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Cup Marked Stone (Prehistoric), Souterrain (Prehistoric)

Site Name Tealing

Classification Cup Marked Stone (Prehistoric), Souterrain (Prehistoric)

Canmore ID 33350

Site Number NO43NW 1

NGR NO 41218 38167

Datum OSGB36 - NGR


Ordnance Survey licence number 100057073. All rights reserved.
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Digital Images

Administrative Areas

  • Council Angus
  • Parish Tealing
  • Former Region Tayside
  • Former District City Of Dundee
  • Former County Angus

Archaeology Notes

NO43NW 1 4121 3816.

(NO 4121 3816) Earth-house (NR)

OS 6" map, (1959).

This souterrain was accidentally discovered during agricultural operations in 1871. It is curved in plan, and the inner end is rounded; it appears to have been divided into two compartments at AA and CC, and is c 80' long. Its greatest width is 8 1/2', 5' from the inner end, and its maximum height is c 6'4". The sloping floor, where it is not

natural rock, seems to havee been paved. Finds included charcoal, animal bones, a piece of Samian ware, a bracelet, bronze rings, cinerary urn fragments, 10 querns, whorls, and remains of stone cups. It was not known in 1932 where these finds were, but in 1940, a fragment of Roman glassware from here was donated to the National Museum of Antiquities of Scotland (NMAS Accession no. FR 547).

Built into the N wall of the entrance passage, 2' from the doorway, is a cup-and-ring-marked stone measuring 3' by 2', and there is also a cup-marked stone 12' S of the entrance. It measures 4'6" x 2'6" x 6".

A hut circle lies just N of this stone.

When field investigated in 1958, Tealing Earth-house was found to be as described above, in a good state of preservation, and protected by a MoW enclosure fence. The two cup-and-ring marked stones mentioned were still in situ, but it was not possible to locate a third stone, described by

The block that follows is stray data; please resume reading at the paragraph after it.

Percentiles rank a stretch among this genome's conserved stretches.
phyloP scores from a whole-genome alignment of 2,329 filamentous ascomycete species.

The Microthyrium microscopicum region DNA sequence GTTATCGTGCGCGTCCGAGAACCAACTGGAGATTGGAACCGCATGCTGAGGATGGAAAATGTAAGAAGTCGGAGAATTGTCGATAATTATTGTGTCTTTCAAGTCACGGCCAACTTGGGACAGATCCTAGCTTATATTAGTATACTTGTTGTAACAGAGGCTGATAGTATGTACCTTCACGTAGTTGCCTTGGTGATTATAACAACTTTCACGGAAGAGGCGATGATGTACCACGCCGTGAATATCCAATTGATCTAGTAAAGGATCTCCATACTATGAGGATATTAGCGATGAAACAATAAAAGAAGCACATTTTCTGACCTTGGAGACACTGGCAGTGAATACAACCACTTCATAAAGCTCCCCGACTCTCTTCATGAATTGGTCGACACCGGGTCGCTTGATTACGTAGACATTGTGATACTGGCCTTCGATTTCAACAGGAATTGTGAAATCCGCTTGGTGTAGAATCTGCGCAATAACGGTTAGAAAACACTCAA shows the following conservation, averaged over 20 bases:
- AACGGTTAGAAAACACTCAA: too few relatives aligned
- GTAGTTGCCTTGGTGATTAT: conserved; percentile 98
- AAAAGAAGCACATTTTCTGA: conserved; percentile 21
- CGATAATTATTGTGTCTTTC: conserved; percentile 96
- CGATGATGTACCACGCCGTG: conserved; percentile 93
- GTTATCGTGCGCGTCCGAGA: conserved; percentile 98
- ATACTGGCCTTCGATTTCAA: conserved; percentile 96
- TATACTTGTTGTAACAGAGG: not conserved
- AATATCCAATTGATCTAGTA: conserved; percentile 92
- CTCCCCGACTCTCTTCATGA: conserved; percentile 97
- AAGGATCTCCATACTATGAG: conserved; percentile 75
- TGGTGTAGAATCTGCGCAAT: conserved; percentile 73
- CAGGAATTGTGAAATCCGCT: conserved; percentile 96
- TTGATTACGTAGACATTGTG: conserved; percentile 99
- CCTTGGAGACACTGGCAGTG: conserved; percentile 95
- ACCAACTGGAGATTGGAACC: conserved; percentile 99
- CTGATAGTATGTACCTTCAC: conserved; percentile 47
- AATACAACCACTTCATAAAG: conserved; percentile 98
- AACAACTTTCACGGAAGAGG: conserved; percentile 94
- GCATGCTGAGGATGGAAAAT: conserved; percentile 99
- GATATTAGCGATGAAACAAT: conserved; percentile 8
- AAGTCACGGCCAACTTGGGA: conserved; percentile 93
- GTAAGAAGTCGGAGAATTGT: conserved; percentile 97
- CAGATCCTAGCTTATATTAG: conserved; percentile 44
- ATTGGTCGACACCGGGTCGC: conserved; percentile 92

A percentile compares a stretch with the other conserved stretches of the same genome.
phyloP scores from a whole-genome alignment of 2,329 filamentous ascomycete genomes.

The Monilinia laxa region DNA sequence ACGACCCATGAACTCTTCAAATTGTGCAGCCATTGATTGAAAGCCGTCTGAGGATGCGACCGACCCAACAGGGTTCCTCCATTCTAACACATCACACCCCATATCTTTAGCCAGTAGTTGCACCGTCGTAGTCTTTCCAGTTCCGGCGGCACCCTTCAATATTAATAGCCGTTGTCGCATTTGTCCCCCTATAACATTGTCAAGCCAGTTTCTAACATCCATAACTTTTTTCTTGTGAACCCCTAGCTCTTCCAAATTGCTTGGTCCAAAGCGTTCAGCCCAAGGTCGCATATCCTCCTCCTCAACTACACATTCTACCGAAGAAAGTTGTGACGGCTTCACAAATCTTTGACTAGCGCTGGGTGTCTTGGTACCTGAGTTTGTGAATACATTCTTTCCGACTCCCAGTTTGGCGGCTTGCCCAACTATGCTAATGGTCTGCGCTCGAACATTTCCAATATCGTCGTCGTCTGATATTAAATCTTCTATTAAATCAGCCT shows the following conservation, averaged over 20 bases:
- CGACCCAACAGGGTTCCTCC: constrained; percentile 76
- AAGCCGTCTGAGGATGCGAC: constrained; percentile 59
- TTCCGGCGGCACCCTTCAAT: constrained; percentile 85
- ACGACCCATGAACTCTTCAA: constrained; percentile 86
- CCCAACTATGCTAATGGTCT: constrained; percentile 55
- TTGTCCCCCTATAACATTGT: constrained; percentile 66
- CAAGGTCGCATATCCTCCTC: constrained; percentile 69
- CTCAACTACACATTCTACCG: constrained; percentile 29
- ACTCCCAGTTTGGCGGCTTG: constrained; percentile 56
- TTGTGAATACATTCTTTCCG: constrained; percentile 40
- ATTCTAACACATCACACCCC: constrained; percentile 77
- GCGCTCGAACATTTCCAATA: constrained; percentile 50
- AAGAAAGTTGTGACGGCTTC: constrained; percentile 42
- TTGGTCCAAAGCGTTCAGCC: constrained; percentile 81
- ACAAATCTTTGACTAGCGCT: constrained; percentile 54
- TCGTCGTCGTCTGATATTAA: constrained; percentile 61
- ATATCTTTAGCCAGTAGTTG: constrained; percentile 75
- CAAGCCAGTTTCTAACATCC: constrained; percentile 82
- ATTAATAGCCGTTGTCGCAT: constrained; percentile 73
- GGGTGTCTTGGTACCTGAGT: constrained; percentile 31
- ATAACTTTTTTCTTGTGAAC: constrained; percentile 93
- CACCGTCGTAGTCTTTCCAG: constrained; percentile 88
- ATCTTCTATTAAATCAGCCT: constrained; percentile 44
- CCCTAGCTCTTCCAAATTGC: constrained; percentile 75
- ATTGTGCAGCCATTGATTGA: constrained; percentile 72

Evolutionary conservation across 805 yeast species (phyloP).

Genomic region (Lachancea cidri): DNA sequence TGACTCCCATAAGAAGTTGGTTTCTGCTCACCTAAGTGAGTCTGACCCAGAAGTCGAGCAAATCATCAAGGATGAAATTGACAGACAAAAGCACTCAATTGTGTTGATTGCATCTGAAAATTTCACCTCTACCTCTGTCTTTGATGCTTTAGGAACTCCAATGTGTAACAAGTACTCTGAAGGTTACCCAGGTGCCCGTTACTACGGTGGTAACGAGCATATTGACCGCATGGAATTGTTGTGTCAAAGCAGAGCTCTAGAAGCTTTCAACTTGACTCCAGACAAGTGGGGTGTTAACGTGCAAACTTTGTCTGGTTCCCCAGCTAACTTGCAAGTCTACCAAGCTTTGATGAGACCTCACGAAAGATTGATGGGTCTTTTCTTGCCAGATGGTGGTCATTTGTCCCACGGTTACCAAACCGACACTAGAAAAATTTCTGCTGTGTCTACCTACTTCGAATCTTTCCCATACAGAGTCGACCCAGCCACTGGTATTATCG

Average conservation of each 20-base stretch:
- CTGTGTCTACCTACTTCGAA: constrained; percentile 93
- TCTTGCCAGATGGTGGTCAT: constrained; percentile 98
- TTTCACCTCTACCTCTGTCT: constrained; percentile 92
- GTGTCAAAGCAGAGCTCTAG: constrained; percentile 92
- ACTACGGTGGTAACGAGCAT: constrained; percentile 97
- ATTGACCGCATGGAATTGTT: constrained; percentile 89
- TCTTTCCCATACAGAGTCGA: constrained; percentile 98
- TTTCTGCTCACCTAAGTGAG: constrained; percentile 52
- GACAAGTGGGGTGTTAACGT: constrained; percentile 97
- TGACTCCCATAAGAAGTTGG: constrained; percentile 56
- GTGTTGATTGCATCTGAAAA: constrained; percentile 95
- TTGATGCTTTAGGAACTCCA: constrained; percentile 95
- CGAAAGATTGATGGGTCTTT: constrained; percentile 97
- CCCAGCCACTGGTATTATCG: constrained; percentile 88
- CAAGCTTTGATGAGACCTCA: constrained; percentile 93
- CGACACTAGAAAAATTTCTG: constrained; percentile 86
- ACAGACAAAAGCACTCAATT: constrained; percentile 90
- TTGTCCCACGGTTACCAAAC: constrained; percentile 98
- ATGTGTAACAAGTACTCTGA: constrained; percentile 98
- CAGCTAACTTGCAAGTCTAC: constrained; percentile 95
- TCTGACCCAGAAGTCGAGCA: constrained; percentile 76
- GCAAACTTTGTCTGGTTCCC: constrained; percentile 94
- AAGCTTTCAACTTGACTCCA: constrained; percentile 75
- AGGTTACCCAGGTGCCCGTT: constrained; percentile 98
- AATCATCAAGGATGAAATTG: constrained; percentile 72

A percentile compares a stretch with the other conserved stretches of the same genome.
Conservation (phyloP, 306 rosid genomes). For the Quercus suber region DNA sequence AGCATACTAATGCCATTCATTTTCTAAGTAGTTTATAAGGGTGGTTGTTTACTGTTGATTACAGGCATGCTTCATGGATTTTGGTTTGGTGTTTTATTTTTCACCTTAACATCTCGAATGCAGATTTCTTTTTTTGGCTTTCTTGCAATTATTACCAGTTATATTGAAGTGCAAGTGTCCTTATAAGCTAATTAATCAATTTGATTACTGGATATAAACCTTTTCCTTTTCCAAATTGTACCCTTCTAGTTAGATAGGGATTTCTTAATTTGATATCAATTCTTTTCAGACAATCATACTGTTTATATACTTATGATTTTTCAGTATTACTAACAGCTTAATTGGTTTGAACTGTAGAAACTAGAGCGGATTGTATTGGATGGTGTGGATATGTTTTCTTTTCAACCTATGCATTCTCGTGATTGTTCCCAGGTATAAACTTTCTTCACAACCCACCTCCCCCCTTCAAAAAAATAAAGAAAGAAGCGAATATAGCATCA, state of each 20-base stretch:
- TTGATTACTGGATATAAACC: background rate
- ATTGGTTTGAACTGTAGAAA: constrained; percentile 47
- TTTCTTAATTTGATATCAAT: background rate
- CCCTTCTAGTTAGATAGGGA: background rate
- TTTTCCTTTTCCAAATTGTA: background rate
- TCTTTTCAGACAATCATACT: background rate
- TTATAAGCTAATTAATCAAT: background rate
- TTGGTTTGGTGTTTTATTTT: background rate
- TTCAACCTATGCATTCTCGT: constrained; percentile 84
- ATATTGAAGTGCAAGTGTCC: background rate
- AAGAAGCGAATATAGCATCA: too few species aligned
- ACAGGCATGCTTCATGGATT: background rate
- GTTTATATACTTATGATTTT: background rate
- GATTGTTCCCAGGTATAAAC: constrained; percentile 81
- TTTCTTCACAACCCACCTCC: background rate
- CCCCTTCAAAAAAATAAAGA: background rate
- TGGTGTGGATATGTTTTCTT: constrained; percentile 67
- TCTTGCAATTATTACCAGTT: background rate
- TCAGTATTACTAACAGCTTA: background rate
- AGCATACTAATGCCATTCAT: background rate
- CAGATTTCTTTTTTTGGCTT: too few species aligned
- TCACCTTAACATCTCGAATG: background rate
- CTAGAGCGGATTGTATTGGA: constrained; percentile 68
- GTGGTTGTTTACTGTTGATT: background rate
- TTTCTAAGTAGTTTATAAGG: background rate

J R Allen 1881) as being in the E wall of the main chamber of the structure, with some apparently artificial scratching on it; nor was the hut circle found.

A Jervise 1875; J R Allen 1881; W A Thorpe 1940; J Curle 1932; A Young 1938.

The glass is from a 1st-2nd century 'pillar-moulded' bowl and the Samian is possibly 2nd century.

A S Robertson 1970.


Field Visit (11 July 1943)

Earthhouses, W of Tealing House.

Only one earthhouse can now be seen where two are marked on the 6" OS map, and no second one is known locally. This is presumably the one planned and described in PSAS (). When the Inventory Survey is made, this point should be verfiied by taking a large-scale tracing of the published plan to the site for comparison.

Visited by RCAHMS (AG) 11 July 1943.

Aerial Photography (September 1970)

Oblique aerial photographs of Tealing souterrain, Angus, taken by John Dewar in September 1970.

Publication Account (1987)

Accidentally discovered in the course of agricultural operations in 1871, this site, cleared out with some care and subsequently enclosed for protection, displays many of the classic features of an Angus souterrain: a long curved passage, an expanded end and a constricted doorway. The excavations were recorded by Andrew ]ervise, the eminent Angus antiquary, though not undertaken by him; he mentions several interesting features including the discovery of fallen roofmg slabs within the passage. The souterrain measures about 24.3m in length, 2.3m in average breadth, and the corbelled walls still stand to a height of 2m, with large boulders fonning the basal course and rather smaller horizontally-laid blocks above. The finds, although now lost, formed an interesting assemblage, including domestic debris such as animal bones, broken pottery and quem stones as well as fragments of Roman pottery and glass (the latter less certainly associated); the Roman fmds are oflst or 2nd century AD date.

Near the entrance there is a large boulder decorated with cup-and-ring markings, which forms the lowest course of the wall on the north side.

Information from ‘Exploring Scotland’s Heritage: Fife and Tayside’, (1987).


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